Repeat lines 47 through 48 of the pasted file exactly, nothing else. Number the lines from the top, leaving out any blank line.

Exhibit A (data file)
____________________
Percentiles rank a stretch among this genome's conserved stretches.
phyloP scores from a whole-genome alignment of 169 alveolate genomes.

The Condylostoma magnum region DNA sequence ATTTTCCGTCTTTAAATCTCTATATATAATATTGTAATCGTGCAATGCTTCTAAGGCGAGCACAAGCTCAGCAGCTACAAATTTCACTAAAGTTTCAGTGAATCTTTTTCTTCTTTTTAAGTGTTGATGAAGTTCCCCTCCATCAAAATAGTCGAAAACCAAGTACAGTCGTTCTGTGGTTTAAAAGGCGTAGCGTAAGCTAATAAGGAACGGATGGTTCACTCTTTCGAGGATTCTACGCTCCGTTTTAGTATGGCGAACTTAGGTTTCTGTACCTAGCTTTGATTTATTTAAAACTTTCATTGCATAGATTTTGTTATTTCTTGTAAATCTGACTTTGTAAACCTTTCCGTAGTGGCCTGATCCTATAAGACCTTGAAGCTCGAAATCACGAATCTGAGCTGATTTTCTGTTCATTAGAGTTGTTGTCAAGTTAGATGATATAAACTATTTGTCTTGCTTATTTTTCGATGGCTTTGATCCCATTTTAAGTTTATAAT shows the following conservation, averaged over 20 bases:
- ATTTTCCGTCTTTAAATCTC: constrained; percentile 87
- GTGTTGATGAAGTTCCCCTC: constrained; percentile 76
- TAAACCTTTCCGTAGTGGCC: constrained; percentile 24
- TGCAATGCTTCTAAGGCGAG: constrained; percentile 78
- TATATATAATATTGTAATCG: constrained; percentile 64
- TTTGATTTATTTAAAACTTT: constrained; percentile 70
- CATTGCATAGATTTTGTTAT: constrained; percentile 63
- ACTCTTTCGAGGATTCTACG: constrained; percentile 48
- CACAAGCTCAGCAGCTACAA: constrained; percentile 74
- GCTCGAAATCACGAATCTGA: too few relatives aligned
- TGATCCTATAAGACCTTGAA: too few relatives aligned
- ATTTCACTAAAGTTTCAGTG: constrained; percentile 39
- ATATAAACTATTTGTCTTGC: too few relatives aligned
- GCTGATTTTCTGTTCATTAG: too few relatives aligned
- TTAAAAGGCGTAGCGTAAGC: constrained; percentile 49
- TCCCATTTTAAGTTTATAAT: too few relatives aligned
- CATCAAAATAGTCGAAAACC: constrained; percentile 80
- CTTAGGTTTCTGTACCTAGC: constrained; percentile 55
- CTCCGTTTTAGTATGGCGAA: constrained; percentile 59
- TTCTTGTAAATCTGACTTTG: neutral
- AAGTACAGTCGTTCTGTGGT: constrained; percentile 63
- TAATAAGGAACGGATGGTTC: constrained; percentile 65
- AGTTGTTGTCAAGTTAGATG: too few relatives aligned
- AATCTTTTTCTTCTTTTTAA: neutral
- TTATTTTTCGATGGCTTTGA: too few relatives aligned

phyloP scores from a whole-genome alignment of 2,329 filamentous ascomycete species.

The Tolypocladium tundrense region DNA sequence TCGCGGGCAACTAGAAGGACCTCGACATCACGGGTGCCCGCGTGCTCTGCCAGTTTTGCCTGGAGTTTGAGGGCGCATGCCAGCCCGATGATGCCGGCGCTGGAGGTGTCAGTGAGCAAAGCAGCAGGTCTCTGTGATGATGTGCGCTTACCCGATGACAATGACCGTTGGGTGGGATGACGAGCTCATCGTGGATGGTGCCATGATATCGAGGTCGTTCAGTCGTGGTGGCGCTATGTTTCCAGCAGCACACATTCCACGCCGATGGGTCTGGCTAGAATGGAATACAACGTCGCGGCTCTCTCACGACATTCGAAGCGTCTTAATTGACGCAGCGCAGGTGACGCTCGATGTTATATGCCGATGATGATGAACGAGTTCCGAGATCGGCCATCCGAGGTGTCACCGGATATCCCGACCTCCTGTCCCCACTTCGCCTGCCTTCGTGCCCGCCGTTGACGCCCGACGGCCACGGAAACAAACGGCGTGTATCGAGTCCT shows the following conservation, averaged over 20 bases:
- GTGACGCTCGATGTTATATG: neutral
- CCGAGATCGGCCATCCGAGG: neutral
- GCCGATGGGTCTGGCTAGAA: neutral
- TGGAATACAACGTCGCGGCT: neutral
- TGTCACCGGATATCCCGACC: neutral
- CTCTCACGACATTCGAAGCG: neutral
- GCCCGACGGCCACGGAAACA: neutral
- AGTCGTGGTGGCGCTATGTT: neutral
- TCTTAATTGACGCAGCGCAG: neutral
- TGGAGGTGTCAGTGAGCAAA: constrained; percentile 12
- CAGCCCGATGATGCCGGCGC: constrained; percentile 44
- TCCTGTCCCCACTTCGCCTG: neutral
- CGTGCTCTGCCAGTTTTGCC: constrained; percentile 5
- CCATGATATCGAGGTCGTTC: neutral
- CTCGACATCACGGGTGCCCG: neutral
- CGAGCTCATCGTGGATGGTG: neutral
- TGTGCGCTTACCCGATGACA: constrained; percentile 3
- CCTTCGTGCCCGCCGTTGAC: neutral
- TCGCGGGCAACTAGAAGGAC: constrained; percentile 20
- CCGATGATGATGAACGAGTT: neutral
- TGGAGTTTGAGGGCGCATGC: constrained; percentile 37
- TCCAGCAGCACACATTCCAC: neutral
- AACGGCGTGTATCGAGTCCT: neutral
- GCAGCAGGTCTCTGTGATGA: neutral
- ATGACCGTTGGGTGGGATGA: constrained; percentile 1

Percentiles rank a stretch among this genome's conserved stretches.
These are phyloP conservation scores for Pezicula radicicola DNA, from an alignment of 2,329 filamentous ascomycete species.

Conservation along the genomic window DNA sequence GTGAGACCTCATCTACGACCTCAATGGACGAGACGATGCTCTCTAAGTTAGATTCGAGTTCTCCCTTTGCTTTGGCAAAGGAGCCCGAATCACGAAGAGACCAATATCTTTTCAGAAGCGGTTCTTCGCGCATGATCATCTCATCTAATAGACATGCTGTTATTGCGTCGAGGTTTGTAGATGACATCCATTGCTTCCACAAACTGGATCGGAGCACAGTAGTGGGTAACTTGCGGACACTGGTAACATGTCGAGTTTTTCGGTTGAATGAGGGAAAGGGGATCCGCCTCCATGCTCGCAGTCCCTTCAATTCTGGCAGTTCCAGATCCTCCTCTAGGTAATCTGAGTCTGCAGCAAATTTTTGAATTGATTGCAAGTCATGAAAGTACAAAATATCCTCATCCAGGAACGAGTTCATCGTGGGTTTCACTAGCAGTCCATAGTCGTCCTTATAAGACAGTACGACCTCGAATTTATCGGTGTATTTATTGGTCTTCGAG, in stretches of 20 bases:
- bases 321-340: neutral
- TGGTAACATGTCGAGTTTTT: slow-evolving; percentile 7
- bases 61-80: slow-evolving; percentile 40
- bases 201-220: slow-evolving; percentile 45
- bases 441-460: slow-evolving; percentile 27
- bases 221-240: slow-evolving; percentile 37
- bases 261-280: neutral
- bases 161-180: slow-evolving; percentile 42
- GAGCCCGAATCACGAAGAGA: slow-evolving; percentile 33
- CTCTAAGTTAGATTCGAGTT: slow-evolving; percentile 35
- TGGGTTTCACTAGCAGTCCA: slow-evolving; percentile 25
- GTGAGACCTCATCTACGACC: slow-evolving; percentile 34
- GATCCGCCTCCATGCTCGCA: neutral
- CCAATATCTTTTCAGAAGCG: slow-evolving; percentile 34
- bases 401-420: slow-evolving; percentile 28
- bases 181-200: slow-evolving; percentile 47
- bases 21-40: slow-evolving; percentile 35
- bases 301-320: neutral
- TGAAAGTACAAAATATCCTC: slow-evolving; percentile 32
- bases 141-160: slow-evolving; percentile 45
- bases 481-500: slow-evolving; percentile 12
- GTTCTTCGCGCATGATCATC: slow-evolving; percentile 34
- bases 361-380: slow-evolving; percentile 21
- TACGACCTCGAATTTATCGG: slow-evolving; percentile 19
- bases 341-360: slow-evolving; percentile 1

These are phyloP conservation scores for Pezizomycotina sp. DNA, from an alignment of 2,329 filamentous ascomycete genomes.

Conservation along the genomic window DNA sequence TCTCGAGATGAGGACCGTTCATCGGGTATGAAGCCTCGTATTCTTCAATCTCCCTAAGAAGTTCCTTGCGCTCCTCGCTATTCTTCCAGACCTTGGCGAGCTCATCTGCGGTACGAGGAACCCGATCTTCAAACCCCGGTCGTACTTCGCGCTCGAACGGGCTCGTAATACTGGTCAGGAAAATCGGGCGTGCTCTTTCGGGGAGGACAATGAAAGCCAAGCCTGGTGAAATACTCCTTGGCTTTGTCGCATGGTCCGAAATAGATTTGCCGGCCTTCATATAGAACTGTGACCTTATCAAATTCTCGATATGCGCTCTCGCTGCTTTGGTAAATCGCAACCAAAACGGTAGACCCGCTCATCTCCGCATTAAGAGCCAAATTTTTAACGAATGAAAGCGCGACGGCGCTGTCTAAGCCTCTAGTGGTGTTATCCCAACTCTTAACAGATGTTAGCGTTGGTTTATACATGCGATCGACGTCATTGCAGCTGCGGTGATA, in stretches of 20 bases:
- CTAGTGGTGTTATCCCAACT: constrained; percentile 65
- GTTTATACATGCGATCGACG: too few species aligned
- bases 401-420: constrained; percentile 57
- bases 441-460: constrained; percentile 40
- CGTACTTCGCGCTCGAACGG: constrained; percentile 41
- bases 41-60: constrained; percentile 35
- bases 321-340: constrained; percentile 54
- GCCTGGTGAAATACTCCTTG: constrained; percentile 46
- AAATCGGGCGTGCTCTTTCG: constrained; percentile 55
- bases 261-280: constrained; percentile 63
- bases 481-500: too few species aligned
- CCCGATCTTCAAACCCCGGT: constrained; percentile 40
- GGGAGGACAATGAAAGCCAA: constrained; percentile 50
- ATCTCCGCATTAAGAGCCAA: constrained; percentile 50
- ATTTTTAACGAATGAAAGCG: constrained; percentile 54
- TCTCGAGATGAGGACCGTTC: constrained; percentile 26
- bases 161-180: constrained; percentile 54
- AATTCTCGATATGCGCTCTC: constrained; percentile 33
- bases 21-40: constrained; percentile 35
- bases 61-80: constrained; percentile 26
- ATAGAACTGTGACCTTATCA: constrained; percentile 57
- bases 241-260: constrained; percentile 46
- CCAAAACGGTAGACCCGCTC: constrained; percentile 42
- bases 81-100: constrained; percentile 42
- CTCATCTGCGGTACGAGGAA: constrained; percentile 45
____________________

- TGTGCGCTTACCCGATGACA: constrained; percentile 3
- CCTTCGTGCCCGCCGTTGAC: neutral